Saturday, 11 June 2005

Strange Requests Welcome Here

Things you don’t hear very often – “What do you think of Camilla. I am really fascinated by what people think of Camilla Parker Bowles.”

Now I have many things I want to write about on my blog, but when our wonderful friend Vicki made this strange request, well, who am I to refuse. I am fairly sure Vicki and I see pretty much eye to eye on most things, but you know I have no idea what her views of the monarchy are. So Vicki, just for you, here goes (and no getting upset if its not what you wanted to hear.)

To start this subject, I must share with you my particular passion for the monarchy. I believe in it as an institution. It is not perfect and the individuals may cause eyebrows to rise now and again. But as an institution, its constancy, impartiality, integrity, dignity and sense of duty above personal advancement transcends politics and acts to protect the nation from the possibility of political excess. I firmly believe that the British constitution, unwritten and flexible as it is, has established a breath-taking balance of power between the pillars of state (monarchy, parliament, the judiciary and the military), each one subject to and superior to at least one other.

I state this clearly because at the heart of each of these pillars are fallible humans, yet their fallibility matters not. The brilliance of the system is that it is the institutions themselves which are in control and the people inside them merely set the direction and speed. Parliament and the Judiciary roll constantly from left to right without damaging the supremacy of Parliament (yes, even Blair’s dismissive approach will be reversed) just as the monarchy can roll from madness to majesty without alarm.

It is truly important that I explain this to you first, as it wholly informs my views on the individuals concerned.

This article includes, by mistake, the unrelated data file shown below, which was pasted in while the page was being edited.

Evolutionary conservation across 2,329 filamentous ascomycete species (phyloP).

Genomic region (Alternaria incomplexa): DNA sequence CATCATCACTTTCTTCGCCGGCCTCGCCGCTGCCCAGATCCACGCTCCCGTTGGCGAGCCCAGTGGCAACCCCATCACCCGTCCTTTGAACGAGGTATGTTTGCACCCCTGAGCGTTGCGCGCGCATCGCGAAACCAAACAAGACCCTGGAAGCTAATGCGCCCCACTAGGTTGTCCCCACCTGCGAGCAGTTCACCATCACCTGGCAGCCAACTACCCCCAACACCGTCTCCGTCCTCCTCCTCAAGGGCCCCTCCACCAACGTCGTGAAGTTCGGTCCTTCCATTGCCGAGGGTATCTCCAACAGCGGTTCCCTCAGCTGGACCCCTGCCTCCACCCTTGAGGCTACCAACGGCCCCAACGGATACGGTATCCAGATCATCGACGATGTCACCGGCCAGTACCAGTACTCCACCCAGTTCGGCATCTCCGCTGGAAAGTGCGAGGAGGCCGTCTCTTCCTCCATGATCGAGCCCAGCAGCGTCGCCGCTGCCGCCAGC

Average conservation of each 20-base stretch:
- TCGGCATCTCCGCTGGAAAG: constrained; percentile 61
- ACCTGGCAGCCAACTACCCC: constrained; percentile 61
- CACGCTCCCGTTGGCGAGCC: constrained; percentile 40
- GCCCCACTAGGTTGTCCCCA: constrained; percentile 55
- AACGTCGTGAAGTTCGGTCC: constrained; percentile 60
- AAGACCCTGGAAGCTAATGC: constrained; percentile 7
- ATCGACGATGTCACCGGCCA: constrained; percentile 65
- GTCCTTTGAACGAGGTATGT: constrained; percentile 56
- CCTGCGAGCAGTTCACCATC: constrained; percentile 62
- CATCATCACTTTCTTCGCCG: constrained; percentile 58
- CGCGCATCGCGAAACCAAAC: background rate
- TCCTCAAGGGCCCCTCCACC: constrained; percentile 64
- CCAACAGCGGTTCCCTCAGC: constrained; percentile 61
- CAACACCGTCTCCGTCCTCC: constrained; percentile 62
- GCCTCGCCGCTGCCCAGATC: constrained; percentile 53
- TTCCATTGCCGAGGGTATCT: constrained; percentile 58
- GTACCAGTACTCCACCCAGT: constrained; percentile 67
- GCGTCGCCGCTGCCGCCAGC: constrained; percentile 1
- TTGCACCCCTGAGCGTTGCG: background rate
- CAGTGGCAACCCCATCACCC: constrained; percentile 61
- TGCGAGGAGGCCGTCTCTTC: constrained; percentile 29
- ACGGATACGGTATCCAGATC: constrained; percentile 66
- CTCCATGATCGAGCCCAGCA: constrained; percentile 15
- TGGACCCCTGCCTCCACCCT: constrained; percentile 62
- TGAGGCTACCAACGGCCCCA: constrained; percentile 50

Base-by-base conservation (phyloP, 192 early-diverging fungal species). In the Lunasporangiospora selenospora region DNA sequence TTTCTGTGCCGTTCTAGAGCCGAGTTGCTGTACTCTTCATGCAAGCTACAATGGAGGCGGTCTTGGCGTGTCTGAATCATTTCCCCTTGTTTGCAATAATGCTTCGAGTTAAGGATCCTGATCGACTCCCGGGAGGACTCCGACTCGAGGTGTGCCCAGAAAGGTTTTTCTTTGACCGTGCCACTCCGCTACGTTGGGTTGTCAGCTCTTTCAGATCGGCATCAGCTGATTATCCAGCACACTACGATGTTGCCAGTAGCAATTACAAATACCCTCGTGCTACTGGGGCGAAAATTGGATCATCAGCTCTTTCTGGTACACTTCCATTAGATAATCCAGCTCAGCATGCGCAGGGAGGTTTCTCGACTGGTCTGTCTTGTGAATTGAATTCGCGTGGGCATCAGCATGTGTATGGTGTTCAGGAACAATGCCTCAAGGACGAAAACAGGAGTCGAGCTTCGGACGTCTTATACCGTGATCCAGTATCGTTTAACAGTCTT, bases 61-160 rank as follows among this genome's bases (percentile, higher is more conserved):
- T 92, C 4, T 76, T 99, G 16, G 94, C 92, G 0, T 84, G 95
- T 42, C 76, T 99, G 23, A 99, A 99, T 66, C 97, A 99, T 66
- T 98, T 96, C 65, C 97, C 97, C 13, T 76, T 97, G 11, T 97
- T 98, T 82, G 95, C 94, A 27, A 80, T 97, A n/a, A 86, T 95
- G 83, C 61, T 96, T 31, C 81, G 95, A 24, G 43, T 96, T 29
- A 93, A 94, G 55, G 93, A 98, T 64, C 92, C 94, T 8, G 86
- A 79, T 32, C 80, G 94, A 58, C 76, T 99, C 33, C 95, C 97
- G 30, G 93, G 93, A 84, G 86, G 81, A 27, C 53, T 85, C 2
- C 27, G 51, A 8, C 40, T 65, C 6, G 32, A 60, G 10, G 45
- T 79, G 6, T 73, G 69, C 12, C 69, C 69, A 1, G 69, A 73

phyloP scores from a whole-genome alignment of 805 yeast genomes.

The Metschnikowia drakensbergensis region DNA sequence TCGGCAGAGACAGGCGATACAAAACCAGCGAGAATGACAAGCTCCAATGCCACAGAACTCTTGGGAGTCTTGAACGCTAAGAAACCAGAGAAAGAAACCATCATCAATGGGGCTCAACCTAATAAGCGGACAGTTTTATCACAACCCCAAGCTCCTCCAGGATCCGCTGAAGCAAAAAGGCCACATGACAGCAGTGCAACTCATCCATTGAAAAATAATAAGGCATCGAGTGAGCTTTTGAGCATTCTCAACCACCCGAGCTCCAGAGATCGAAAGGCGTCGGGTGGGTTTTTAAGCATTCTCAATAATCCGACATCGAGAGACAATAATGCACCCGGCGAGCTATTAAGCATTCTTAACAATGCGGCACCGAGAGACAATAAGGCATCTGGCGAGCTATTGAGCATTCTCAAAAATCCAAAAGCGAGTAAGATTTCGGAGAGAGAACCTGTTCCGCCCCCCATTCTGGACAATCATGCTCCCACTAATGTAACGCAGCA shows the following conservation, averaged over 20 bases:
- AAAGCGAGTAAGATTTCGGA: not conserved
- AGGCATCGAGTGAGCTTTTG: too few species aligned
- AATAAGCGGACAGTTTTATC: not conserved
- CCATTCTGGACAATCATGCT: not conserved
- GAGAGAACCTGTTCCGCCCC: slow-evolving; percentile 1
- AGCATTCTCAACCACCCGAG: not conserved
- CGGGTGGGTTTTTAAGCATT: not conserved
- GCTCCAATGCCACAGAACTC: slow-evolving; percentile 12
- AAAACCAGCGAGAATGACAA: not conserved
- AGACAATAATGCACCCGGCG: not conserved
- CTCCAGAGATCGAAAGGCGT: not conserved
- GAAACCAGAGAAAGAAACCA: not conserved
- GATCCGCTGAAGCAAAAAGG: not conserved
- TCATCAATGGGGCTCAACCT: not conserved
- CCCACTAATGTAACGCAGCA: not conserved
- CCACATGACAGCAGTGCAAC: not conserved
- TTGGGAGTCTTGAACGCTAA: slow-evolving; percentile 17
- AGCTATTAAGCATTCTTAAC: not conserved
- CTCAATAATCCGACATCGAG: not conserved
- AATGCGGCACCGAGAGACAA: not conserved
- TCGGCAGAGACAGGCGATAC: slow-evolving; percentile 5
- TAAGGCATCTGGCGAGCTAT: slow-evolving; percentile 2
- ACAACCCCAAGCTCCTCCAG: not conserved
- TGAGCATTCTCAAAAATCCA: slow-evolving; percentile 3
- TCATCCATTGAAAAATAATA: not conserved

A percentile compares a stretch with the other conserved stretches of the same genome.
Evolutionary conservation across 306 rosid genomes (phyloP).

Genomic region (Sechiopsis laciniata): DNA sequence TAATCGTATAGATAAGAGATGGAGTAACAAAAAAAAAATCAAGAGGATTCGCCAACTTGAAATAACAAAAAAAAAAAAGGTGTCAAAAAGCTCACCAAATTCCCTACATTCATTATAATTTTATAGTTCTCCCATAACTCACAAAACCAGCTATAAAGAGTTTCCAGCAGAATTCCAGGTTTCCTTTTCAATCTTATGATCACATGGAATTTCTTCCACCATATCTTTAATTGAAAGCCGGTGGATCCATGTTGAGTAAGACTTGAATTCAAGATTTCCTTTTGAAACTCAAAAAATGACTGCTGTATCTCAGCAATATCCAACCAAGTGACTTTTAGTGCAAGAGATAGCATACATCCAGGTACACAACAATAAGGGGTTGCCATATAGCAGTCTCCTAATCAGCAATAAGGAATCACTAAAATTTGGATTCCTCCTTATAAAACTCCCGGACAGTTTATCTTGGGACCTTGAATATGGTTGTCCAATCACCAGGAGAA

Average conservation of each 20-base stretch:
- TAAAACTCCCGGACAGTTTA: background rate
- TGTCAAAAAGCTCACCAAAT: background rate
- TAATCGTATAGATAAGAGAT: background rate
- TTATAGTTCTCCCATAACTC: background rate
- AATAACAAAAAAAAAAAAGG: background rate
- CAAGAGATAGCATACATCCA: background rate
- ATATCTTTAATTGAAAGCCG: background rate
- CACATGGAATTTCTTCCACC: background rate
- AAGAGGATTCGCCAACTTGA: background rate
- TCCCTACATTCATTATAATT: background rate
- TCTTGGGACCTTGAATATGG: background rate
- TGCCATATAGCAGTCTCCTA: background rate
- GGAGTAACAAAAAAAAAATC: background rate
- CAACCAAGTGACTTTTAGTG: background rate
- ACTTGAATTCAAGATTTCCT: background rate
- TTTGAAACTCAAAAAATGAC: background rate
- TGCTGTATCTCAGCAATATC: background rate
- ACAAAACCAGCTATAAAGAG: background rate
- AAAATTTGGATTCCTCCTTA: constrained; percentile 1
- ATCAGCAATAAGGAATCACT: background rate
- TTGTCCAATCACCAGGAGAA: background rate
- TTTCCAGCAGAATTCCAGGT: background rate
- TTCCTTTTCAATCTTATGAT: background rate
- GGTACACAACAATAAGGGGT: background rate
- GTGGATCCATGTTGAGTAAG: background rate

So what of Camilla. In its simplest form, her relationship with Charles is as classic a love story as any. Clearly besotted from an early age, they have finally been allowed to consummate their love, and despite the fact that they may not be the most beautiful of people, it is most certainly a beautiful thing. The problem is that public perception places at their door the charge of causing a constitutional crisis, and at her door in particular, the heinous charge of robbing us of the People’s Princess.

But is that really fair? The rules of love do not sit quietly on the Palace steps, and doesn’t every girl’s fantasy see true love win through in the end? It has been messy but they got there. In as much as they are in love and she is now a calm and stable influence on our future King, their marriage is a good thing. In as much as the journey towards it cost them their personal integrity through adultery, that is sad. So it is therefore, that if you seek the real source of this particular problem, you must turn to our Queen.

I can safely say that Elizabeth II, in my opinion, has been a magnificent Queen to the Nation, and the Commonwealth, but equally she has been a hopeless mother to her children. Despite this, however, there is no cause for alarm. History will record a shrewd Queen who wrote a script according to her devotion to her country, a devotion naturally born in that most potent of environments – war. She put the nation first and expected her family to follow. When they didn’t, she took matters into her own hands.

Did she knowingly and willingly subjugate her son’s happiness, through his arranged marriage to Diana, for the future strength of the monarchy? Did she intentionally sacrifice Diana’s happiness and sanity for the sake of the monarchy? We will never know. The irony of it all is, however, that when the public criticise Charles and Camilla, they criticise the Queen, but when they praise William, they praise the Queen.

We are, I sense, largely uninspired by the thought of the reign of Charles III because we cannot relate to him. But we are already looking forward to the reign of William III, because he looks and feels like a strong monarch. Both situations are the result of the intuition of one woman. Fallibility or shrewdness, take your pick.

So my conclusion is this – Camilla, and for that matter any of the lesser Royals and their spouses, is of little or no consequence in the grand scheme of things. If Wallis Simpson and Kathryn of Aragon couldn’t bring down the monarchy, Camilla stands no chance. She, Charles, and our Queen may all be fallible, but it matters not. Kings come and Queens go but the institution of the monarchy rolls on absorbing yet another chapter of history and creating new generations of people, stories and dress selections for our grandchildren to contemplate, criticise and marvel at.

I hope that makes sense, Vicki.

God Save Our Queen.

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